I’m staring at a blank white screen, watching a blue cursor blink on, then off. Interestingly it follows my heart rate, or my heart beat has fallen instep to the cadence of this blue vertical line: 56 beats-per-second. I know this because I’m procrastinating and observing oddities that’ll keep my mind from focusing on this rising self-induced anxiety. It seems I’m fairly relaxed, however, despite feeling the looming deadline as if it’s taken a ghostly form and sits in the shadows of this dimly lit office watching me fidget, distract, focus, repeat. I’m a few days out from needing to have this white space filled with an introductory piece that’s interesting and relevant for you, the reader and athlete; with a more personal goal of it being enlightening. Enlightening, seriously? Right now I’d be satisfied with interesting enough, and somewhat relevant. I can’t complain though, this is the choice I made. I chose to pursue the dreams of a child; starting in my mid-forties.
When I was young I dreamed of being a writer and photographer. Specifically, I had aspirations to be a novelist, or photojournalist for National Geographic. I didn’t devour books back then as I do now, and I can’t speak to any specific prolific photographic influences, other than a fading memory of black and white photography being an abandoned hobby of my father’s. I also can’t recollect having been encouraged to read, or introduced to much of the literature that peaks my interest today. My mother read, but it was a quiet, somewhat hidden passion. She had old hard back books lying around. I enjoyed holding them in my hands, carefully opening and turning the heavy, worn, stiff pages. I liked the feel of books, the tactile element, and similarly magazines. I’m still drawn to the print medium because of those experiences, and perhaps there lies the source of my desire to write. I go the library and bookstore no less than twice a week, and flip through books and magazines; different sizes, textures, colors, weight, and feel. There’s a sense of craftsmanship and accomplishment with the finished form. I wanted to be a part of that craftsmanship then, and still do to this day.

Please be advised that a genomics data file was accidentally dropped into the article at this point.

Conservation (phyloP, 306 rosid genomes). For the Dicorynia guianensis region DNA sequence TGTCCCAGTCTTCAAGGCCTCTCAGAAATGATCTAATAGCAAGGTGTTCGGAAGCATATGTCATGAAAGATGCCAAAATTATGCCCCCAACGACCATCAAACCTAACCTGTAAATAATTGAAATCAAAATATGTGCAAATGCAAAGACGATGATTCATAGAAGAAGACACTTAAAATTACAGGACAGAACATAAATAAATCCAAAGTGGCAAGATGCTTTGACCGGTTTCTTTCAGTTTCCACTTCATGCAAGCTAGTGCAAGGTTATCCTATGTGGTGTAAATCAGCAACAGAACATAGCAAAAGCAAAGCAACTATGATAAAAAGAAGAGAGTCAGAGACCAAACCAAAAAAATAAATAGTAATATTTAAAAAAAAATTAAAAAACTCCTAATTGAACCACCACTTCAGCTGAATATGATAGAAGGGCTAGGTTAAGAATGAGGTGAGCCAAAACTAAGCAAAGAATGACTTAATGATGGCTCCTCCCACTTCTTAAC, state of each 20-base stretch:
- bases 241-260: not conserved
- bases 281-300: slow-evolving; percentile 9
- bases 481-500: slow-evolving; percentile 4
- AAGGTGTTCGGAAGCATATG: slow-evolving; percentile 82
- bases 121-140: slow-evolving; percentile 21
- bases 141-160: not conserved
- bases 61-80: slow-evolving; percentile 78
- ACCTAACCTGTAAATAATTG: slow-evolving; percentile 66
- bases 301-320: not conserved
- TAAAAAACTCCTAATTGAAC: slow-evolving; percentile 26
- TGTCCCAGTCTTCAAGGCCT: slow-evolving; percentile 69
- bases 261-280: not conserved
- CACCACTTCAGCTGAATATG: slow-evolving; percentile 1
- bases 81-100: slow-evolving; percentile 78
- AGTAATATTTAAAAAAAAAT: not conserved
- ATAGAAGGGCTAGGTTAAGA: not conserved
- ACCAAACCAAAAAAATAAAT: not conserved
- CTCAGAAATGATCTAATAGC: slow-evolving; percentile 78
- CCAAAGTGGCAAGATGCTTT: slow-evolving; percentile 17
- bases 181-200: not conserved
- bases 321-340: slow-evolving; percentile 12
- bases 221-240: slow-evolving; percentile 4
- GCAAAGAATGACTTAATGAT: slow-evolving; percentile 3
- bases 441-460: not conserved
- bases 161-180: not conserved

As an athlete I had similar aspirations of greatness. My bedroom wall had clippings cut from the pages of Sports Illustrated; Walter Payton, Michael Jordan, and briefly Arnold Schwarzenegger. The clippings of Cheryl Tiegs in a fishnet bathing suit were filed in an index card box under the bed. Did the blinking blue cursor just quicken its pace? Fidget, distract, focus…
Entering high school at a buck-o-five and 4’11” I was relegated to the cross country “B” team; football and basketball weren’t in the cards. Frankly, I sucked at cross country, but that was my introduction into endurance sports, which I continued with a few intermissions for the next thirty years. The first significant purchase feeding my endurance passion was after entering college. I purchased a Centurion Ironman Dave Scott edition bicycle. She was a beauty; sported slim tubing, a yellow and white paint job with the Ironman logo on the top tube, and Shimano shifters oh-so-aero on the down tube, plus stealth straps with buckles on the pedals, keeping me and my converse sneakers well secured. I rode the Centurion off-and-on throughout my latter years at Fresno State. Mostly on my own, it goes without saying that wearing spandex in the early nineties in the middle of farm country wasn’t popular. I took up swimming and some running, but it wasn’t until several years later that I actually competed in my first triathlon.